Researchers develop human-derived antibody that appears to destroy cancer cells

Scientists at Duke University have developed an antibody that targets cancer cells and triggers an immune response to kill tumors while leaving other cells unharmed. The emerging approach to cancer treatment holds promise as an alternative to existing immunotherapies that pose unwanted side effects, researchers said.

The paper, published Thursday in Cell Reports, is the latest in a series of studies by the team, whose earlier research suggested the antibody helped halt progression of early-stage lung cancer. In subsequent research, they observed that a human-derived, purified antibody kills tumor cells when bound to a specific target, a protein called complement factor H (CFH), which protects cells from an immune system attack.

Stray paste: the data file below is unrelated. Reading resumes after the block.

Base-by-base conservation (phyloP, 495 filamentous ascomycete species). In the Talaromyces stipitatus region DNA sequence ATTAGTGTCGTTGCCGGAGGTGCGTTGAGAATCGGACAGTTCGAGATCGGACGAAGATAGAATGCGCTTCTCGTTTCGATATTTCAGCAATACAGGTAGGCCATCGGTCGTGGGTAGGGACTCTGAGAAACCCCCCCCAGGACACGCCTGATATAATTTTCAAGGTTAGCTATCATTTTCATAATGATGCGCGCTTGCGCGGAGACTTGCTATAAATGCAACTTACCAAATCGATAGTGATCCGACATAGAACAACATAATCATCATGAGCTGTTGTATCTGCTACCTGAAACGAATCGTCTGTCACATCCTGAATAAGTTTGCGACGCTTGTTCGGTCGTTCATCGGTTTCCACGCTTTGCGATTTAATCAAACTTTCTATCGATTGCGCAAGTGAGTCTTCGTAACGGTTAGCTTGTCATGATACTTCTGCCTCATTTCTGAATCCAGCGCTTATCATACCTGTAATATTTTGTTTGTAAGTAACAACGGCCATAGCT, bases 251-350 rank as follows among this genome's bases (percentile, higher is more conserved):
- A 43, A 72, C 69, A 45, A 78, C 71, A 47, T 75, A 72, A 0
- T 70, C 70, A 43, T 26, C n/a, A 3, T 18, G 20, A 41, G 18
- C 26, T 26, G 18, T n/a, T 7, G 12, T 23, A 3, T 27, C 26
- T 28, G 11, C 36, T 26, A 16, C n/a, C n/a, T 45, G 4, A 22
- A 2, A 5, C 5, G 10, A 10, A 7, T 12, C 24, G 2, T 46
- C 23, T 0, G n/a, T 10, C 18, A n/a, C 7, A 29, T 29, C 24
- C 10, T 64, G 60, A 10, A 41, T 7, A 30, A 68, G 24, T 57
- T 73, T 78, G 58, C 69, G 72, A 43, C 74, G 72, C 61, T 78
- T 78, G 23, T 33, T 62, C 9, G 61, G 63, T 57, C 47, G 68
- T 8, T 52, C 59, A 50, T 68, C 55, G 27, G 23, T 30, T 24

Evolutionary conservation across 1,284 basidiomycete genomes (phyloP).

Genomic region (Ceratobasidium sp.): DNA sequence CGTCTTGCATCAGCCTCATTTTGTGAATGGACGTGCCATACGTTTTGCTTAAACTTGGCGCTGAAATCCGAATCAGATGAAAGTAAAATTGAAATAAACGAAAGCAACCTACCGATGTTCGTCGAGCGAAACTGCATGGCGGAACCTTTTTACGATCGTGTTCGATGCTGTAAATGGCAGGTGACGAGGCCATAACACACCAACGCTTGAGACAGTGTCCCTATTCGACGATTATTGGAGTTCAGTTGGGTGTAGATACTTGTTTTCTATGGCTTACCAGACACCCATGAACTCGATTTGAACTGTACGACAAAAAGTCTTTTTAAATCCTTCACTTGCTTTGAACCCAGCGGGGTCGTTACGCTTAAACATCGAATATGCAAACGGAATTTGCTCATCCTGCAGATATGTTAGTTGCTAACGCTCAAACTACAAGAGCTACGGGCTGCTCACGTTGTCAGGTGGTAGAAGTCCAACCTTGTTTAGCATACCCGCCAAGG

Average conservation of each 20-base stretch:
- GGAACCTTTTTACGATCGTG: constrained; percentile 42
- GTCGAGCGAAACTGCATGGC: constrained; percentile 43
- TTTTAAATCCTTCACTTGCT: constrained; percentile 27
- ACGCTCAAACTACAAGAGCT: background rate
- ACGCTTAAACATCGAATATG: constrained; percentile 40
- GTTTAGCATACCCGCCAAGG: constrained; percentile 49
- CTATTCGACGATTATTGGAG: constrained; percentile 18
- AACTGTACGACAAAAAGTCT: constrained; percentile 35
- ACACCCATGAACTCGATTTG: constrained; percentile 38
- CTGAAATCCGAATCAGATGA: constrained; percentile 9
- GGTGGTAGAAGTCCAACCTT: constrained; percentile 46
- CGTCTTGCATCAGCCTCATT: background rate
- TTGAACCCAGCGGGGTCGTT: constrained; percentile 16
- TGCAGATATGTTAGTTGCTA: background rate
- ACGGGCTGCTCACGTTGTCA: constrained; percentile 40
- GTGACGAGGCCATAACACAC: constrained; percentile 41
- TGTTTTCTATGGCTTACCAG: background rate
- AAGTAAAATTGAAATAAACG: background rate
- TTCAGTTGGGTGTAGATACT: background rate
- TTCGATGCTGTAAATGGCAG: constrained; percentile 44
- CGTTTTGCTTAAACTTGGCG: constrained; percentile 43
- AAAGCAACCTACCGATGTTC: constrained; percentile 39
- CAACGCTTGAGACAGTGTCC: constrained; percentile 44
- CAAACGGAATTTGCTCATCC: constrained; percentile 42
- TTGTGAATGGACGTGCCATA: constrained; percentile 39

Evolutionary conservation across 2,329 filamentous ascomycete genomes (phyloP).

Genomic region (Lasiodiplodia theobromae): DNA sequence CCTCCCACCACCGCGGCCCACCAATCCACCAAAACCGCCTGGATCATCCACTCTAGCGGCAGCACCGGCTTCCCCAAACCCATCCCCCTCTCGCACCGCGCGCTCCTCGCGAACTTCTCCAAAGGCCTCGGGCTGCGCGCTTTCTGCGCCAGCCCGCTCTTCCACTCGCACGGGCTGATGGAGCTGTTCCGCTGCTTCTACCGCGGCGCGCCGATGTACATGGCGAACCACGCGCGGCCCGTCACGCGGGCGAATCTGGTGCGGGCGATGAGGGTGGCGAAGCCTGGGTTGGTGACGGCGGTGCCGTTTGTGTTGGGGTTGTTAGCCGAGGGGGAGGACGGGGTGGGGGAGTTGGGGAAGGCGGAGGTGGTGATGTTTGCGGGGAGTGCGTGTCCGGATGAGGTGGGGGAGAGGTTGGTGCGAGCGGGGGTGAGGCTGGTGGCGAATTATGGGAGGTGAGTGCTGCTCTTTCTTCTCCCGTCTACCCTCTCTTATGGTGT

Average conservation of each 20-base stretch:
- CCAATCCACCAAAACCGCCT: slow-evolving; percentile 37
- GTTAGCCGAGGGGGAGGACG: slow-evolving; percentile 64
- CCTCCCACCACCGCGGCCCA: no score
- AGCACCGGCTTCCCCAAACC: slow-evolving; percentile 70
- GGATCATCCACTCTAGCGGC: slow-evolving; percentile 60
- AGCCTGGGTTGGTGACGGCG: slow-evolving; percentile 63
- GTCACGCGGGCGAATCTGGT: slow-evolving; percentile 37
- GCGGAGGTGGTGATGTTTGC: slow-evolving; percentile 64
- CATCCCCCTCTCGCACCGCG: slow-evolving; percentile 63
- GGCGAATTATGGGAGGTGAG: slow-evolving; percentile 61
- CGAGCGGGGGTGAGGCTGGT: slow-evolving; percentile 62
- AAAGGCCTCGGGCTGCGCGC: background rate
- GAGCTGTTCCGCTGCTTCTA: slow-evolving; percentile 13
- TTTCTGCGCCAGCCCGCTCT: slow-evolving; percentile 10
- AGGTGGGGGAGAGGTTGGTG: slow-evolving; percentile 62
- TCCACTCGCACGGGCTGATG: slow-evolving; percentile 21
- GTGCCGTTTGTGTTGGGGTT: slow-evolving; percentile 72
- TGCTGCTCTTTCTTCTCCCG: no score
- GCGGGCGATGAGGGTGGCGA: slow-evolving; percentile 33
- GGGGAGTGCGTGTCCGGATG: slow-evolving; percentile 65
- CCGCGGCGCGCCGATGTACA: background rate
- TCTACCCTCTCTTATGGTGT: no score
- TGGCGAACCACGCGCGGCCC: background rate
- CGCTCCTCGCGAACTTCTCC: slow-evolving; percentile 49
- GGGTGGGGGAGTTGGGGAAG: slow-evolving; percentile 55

“[In] this last study— what I consider the most important and interesting— we did something nobody has done before,” senior author Dr. Edward F. Patz, Jr. the James and Alice Chen Professor of Radiology and professor in the department of pharmacology and cancer biology at Duke, told “We took cells to make the antibody and figured out the secrets of the antibodies they’re making.”

Researchers extracted the white blood cells from patients who made the antibody, sequenced the antibody genes, and cloned them to make mature antibodies. The antibody was then tested in multiple cancer cell lines, including lung, gastric and breast cancers in lab dishes and in tumors in living mice. Researchers observed that the antibodies inhibited tumor growth without obvious side effects. The antibody, researchers believe, only recognizes the structurally different part of CFH protein that they believe is only found in tumor cells. It then impacts tumor growth by disabling the protective CPH layer and destroying cancer cells.

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